Isabel Herguera • Regista di El sueño de la sultana
"L'animazione può essere uno strumento straordinario per costruire storie per adulti"
di Júlia Olmo
- La regista basca ci parla dei suoi riferimenti e del processo di creazione del suo primo lungometraggio
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Basque filmmaker Isabel Herguera talks to us about her references and the process of creating for her first feature film, Sultana's Dream [+leggi anche:
intervista: Isabel Herguera
scheda film], the first European animated film to be selected in competition at the San Sebastian International Film Festival.
Cineuropa: Unicorn Wars [+leggi anche:
scheda film] and Sultana’s Dream puts the spotlight on adult animation in the Basque Country. Do you think that things are changing in this sector in the Basque Country? And in Spain, with films from Pablo Berger and Fernando Trueba?
Isabel Herguera: In the Basque Country there has been a tradition of independent, animated films made by artists like José Antonio Sistiaga, Ruiz Balerdi, Juan Carlos Egillor and Bego Vicario. Almost at the same time, Juanba Berasategi laid the foundations of what has become the animation industry in the Basque Country. One form grew alongside the other. This has created a very open and collaborative way of making and understanding animated films. The fact that directors such as Fernando Trueba and Pablo Berger direct animated films helps the public to understand that animation can be an extraordinary tool for telling stories for adults.
This is your first feature film, although you have an extensive career in short films. What made you take on this new format?
I think it was innocence and ignorance that made me think I could make a feature film. It's my first film and the financing wasn’t easy, it’s costly, animation requires a lot of manpower and the money doesn't always come when it's needed. But El Gatoverde Producciones, Abano Producións, Uniko and Fabian&Fred GMBH did a great job. The production methodology of a feature film is very different from that of a short, I had to learn to delegate and not try to have absolute control over every aspect of the production.
The film is very beautiful and very complex from an artistic standpoint. What different techniques have you used and why?
I used three different techniques to visually separate the three stories. Inés's journey is in watercolour, the technique I usually use in my own notebooks. To recreate the life of Begum Rokeya Hossain I used cut-outs to achieve the ambiences of a shadow theatre, a very popular form of entertainment in India at the start of the 20th century. Finally, the Mendhi or temporary henna tattoo, to illustrate the women’s country, which is a tradition of painting and decorating a woman's body on the eve of her marriage. Because of its symbolic value, I thought it was the perfect choice.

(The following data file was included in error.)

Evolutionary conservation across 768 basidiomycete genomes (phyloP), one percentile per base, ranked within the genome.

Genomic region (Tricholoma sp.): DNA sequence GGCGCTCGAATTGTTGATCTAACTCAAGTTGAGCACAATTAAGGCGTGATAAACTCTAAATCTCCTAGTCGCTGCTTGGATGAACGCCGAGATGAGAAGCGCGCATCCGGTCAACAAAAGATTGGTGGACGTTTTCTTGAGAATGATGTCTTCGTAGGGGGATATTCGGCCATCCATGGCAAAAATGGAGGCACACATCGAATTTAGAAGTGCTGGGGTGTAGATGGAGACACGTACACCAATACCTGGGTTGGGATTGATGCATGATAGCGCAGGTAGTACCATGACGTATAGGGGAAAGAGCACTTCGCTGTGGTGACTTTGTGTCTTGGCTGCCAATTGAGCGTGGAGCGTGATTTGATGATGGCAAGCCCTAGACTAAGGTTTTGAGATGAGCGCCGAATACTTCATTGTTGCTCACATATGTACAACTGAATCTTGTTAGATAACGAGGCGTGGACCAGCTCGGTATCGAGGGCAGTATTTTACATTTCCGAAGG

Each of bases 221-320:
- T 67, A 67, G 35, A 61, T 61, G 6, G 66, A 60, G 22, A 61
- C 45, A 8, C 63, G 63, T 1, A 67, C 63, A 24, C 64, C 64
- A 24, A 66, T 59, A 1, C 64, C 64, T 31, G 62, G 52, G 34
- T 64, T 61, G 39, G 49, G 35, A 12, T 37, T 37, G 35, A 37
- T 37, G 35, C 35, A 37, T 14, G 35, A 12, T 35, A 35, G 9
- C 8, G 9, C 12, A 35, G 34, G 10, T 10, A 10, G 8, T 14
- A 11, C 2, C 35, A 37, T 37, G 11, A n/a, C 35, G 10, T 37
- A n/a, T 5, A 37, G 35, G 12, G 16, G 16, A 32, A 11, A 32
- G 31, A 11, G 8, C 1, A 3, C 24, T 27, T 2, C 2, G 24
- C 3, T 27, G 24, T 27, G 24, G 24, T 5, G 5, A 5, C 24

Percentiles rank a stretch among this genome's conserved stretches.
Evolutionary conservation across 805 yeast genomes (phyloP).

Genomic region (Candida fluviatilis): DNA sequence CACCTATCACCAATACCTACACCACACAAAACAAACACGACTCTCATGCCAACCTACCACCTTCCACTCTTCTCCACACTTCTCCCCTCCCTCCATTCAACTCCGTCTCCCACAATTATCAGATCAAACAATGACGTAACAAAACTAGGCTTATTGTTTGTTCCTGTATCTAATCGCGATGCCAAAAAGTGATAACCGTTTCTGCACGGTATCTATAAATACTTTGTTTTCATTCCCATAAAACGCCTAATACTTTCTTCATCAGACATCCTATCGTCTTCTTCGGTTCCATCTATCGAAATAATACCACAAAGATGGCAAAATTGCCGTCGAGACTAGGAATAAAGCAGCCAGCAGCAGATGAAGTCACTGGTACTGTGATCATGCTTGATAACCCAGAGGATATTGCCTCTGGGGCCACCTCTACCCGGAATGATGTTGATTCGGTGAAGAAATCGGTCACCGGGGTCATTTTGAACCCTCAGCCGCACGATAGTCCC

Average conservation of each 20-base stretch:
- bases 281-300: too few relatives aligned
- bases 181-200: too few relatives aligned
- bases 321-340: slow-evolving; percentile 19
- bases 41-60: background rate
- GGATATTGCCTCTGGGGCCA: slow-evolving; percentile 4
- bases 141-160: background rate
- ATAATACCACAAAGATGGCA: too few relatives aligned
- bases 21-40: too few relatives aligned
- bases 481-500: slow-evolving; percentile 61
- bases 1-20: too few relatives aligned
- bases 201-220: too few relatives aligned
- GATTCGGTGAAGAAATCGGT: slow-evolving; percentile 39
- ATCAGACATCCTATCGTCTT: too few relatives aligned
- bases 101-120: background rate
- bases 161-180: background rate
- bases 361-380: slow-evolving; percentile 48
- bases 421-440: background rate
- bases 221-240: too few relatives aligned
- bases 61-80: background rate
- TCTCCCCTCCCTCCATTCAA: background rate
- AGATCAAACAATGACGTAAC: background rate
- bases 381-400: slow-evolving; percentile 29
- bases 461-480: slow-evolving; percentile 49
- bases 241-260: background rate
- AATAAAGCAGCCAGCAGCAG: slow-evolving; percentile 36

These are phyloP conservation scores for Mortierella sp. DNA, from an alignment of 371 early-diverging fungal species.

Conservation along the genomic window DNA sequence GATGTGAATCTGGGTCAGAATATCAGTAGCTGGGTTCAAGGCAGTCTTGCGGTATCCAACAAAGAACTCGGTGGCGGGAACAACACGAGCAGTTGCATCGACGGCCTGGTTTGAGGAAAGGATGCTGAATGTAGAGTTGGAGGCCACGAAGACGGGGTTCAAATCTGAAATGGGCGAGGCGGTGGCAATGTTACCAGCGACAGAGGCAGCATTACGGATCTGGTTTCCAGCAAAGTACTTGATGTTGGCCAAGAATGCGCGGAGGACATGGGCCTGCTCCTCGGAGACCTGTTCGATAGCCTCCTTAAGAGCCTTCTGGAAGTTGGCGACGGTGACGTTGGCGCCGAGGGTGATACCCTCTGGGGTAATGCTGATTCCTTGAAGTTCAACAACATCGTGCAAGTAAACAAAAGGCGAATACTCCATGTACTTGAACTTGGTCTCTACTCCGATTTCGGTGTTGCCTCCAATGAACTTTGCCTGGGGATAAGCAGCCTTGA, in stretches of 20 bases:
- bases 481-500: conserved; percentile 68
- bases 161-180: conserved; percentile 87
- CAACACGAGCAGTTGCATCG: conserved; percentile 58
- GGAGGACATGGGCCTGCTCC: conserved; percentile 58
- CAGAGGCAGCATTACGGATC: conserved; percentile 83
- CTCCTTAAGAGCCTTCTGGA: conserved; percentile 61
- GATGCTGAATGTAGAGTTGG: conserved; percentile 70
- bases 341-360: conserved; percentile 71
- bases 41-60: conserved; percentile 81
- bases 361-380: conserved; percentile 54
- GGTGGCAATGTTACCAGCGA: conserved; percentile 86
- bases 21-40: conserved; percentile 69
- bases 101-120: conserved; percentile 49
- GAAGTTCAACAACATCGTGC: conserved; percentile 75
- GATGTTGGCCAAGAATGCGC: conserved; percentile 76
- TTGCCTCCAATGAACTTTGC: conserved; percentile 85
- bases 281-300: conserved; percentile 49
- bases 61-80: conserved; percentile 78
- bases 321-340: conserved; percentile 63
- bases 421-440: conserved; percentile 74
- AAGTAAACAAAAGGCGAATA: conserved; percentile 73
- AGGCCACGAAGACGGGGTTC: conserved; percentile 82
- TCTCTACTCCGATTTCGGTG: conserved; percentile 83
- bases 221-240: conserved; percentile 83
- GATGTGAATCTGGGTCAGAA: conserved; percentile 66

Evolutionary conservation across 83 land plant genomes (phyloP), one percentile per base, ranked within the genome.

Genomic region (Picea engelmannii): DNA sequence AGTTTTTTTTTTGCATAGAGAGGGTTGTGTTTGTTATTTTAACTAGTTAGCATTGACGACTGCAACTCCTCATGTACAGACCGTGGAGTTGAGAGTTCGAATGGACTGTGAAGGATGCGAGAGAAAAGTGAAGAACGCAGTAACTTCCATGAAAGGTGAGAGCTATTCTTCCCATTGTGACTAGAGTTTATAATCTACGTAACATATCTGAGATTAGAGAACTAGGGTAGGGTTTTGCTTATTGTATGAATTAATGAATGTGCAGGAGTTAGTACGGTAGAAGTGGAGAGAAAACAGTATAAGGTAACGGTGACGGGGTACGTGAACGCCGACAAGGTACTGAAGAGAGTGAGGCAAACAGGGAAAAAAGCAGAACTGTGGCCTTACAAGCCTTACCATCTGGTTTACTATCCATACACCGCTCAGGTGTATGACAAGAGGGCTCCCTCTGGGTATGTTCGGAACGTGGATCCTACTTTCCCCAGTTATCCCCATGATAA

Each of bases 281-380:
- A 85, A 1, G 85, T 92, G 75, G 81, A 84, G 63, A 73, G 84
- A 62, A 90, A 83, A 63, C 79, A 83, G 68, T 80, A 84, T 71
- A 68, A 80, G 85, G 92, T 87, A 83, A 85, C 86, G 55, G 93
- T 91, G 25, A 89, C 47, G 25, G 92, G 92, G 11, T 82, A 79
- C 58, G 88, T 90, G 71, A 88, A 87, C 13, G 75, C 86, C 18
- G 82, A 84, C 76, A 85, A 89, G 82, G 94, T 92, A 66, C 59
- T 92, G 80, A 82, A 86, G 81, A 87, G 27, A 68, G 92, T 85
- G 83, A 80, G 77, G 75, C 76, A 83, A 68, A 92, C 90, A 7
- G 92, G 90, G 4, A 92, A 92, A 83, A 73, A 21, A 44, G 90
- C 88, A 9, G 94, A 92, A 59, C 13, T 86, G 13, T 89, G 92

The film is based on a story from the Indian oral tradition. What kind of structure have you created from the script for the film and how did you manage it?
I wrote the script with Gianmarco Serra, a partner in life and adventure. Gianmarco loves words and I love images. It all stems from the same foundation, the personal journey, working with women's groups in India, and the desire to depict the figure of Rokeya Hossain. The film grew like a wild shrub where episodes blossom in the most unexpected places. Some scenes were painted before writing them, others emerged in the writing, others from documentary material we had recorded over the years Gianmarco and I have spent in India. We kept changing the texts, the backgrounds and the editing until the last few days. Efraim Medina Reyes helped us to organise the ideas and add the key scenes in the last stage of the process.
There are four major cameos in the film. Mary Beard and Paul B. Preciado appear as animated characters with their own voices. And two great Basque entertainers, Begoña Vicario and Izibene Oñederra. What do their presence and work add to the film?
They are all there for an emotional reason. I am a big fan of Mary Beard. I read her text on women and power and thought she should be in the film. Paul B. Preciado gave a conference in Donosti that discussed utopias, and his words helped me to explore the paradoxical sense of the feminist utopia presented by Rokeya Hossain. Another important character is Agnes' father, Roberto Bessi, a producer of the legendary Italian series Sandokan, which was made in India in the 1970s. Roberto is a magnificent dreamer and he had to be in a film about the importance of dreams. Bego and Izibene are artists who inspire my work, friends and people I deeply admire and love. I wanted them to be with me on this adventure.
(Tradotto dallo spagnolo)
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